Fish isn’t just an alternative protein; it’s a better one, with less saturated fat than beef, and high levels of omega-3 fatty acids, which help control blood pressure, cholesterol levels, and inflammation. There’s also way less of it in the ocean these days. More than 90% of all fisheries are fully exploited or overfished. That’s caused the availability of many species to simply collapse.”

Next Weekend: CCL Regional Conference

Finding common ground: inspiring, educating and collaborating around effective climate action

I’m pleased to share that next weekend, March 4th & 5th will be the 2017 Greater Pacific North West Regional Conference – and guess what… I will be a guest speaker!

Citizen’s Climate Lobby advocates for national carbon fee and dividend legislation. This conference will inspire attendees to build political will for a livable world.

I will be facilitating a workshop on social media: how we can increase our presence online and shape the argument to move the needle on climate issues.

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State of the City: Mayor Ed Murray

CityofSeattleMayor Murray Delivered the State of the City address to Satellites today with optimism and caution. The Seattle Times article, shares Murray’s comments that while the tech and economic growth of Seattle, “‘reflects the 21st-century dreams of the 1962 World’s Fair: a vibrant city driven by technology and science creating jobs and innovation in everything from transportation to health care,’” it at the same time is weary of a growing population of homelessness which according to the One Night Count found an increase of 19% from last year which is very startling for what the future of Seattle could look like. Murray warns of the, “[fear] from the Great Depression as issues of homelessness and inequity continue despite decades of effort on the part of this city to resolve them.”

 

Book Report: Notorious RBG: The Life and Times of Ruth Bader Ginsburg

tumblr_inline_nmijx1iYow1s3uo67_500Due to the recent events of Justice Antonin Scalia’s death, I decided to finally finish this incredibly enthralling ode to a person who inspires so many people: Supreme Court Justice Ruth Bader Ginsburg.

In this sassy book, full of pictures, visual aids, and timelines, we explore her childhood, education, and career and the challenges she faced along the way. Inspired from the popular Tumblr account, two authors – Irin Carmon & Shana Knizhnik – create a book that engaged an audience not normally aware of the lives and positions of SCOTUS members.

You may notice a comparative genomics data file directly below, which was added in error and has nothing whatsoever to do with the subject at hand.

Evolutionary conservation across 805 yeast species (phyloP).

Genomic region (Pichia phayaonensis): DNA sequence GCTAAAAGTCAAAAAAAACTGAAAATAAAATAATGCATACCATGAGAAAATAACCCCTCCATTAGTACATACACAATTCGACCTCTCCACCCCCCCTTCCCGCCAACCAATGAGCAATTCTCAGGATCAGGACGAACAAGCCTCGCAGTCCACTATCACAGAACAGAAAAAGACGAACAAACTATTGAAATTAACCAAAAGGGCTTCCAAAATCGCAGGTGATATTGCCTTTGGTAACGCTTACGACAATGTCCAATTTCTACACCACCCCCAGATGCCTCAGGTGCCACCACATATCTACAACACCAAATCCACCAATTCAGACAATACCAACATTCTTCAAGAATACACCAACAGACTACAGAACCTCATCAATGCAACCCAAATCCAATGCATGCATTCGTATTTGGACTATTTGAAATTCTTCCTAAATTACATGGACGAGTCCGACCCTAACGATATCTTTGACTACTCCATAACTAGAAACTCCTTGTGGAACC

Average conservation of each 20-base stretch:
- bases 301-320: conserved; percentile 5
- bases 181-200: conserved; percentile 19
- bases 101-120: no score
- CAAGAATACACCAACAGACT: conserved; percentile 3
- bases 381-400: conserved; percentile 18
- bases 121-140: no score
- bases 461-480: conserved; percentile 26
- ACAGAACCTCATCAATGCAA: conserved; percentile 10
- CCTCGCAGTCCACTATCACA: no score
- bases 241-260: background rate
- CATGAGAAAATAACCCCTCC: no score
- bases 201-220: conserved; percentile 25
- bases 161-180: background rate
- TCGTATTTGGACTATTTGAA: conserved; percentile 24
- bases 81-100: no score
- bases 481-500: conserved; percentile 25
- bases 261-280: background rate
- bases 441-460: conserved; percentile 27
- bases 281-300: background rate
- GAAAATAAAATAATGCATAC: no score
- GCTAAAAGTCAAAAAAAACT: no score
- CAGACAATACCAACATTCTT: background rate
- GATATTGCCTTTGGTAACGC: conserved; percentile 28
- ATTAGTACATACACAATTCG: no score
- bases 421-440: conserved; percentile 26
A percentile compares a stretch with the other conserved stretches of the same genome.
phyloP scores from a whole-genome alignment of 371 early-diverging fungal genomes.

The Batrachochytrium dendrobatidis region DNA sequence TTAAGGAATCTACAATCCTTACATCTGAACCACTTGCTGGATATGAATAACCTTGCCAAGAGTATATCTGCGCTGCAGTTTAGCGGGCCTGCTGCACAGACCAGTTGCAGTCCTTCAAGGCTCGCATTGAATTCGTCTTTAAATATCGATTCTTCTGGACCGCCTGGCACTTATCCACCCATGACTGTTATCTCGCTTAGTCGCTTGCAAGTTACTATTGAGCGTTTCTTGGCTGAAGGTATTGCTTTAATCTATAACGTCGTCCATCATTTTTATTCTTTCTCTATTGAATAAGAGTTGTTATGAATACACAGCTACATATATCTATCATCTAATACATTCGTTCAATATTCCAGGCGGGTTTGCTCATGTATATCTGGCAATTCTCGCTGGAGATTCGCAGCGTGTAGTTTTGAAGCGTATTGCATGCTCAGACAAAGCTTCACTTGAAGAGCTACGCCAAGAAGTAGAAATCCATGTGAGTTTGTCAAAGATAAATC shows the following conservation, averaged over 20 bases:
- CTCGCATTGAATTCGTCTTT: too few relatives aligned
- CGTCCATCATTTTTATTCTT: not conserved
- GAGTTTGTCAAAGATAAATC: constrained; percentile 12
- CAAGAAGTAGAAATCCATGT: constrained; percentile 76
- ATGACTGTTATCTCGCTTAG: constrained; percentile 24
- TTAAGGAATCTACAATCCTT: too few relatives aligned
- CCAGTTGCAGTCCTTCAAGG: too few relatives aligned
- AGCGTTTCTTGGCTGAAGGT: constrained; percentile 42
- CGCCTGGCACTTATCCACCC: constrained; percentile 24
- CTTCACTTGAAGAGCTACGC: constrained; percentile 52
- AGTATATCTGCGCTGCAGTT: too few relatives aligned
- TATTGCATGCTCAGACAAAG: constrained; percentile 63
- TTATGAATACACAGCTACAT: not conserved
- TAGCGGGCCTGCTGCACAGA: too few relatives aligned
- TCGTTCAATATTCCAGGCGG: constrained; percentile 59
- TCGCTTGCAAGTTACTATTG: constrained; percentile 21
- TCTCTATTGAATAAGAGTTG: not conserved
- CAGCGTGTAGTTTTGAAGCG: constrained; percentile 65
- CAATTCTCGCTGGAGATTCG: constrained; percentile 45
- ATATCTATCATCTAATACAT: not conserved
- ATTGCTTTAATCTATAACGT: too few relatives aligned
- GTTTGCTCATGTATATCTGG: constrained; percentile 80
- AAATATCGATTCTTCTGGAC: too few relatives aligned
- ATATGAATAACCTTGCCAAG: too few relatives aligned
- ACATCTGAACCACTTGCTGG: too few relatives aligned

I especially enjoyed reading her dissents including in the Voting Rights Act case, with the authors’ annotative analysis emphasize the points supporting her minority view.

To end, I have included two images I took from this book of RBG and Scalia together. RIP to RBG’s “best buddy.”

photo 1  photo 2

Children the victims of a stalling Legislature; fix education-funding crisis now

4717403c-c622-11e5-91a1-8b45811710be-1020x655The Seattle Times Editorial Board posted an article about how “Washington’s state Senate is pursuing wise accountability measures as it works on the state’s education-funding crisis. But it cannot allow the fix to be delayed further, shortchanging another entering class of students.”

People ask what we can do about this: write letters to your legislature or even more simply, vote. Vote for individuals who will make education a priority.

Living Under the Sword of ISIS in Syria

15hisham-blog427The New York Times featured an article about the civilians who are living under the threat of ISIS. The sentiments expressed in the excerpt below are important to read and understand for anyone who chooses to make a comment about the experience of the refugees or the Syrians still living in their home state.

“…But those people living under Islamic State rule are the ones suffering the most from its brutality…

The Islamic State gives people one choice: Escape your poverty by fighting for us. The world has to offer people living under the Islamic State better choices. Stop the Assad government from bombing markets and bridges, and its Russian allies from bombing civilian infrastructure, as happened recently when a Russian airstrike reportedly hit a water main, cutting off water for the entire city.

Most of all, don’t dismiss as terrorists the citizens of occupied cities just because they were too poor to leave when the Islamic State took over. The people under this occupation present the best hope for destroying the jihadists. Without their support, the Islamic State can hardly be defeated.”